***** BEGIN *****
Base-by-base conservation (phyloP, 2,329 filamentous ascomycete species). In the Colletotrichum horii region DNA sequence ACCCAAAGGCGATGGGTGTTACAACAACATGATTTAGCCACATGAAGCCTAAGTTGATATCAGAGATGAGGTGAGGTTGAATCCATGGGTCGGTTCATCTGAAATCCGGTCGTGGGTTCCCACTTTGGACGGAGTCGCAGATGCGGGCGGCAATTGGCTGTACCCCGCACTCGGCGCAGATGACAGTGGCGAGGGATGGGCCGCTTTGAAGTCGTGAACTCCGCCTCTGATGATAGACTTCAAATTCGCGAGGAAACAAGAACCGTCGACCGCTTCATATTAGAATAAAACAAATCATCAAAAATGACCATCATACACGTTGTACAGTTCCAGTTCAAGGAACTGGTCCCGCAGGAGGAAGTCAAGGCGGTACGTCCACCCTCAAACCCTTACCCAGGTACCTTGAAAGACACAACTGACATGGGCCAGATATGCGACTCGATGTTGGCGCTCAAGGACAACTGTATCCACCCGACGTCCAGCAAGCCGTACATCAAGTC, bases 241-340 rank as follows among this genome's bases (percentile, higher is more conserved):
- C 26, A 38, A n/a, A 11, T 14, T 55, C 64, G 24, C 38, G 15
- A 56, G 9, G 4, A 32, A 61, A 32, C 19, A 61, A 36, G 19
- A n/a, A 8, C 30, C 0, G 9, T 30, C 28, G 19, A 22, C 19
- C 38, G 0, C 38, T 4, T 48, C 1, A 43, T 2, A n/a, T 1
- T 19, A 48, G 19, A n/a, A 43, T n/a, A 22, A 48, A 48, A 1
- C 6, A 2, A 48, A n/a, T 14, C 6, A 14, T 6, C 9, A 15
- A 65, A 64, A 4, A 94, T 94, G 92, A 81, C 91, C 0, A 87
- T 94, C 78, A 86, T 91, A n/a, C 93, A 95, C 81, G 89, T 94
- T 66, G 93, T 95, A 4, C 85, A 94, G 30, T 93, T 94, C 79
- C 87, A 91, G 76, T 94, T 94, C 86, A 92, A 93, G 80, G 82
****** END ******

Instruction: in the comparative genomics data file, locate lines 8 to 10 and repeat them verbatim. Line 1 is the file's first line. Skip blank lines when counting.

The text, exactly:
- A 65, A 64, A 4, A 94, T 94, G 92, A 81, C 91, C 0, A 87
- T 94, C 78, A 86, T 91, A n/a, C 93, A 95, C 81, G 89, T 94
- T 66, G 93, T 95, A 4, C 85, A 94, G 30, T 93, T 94, C 79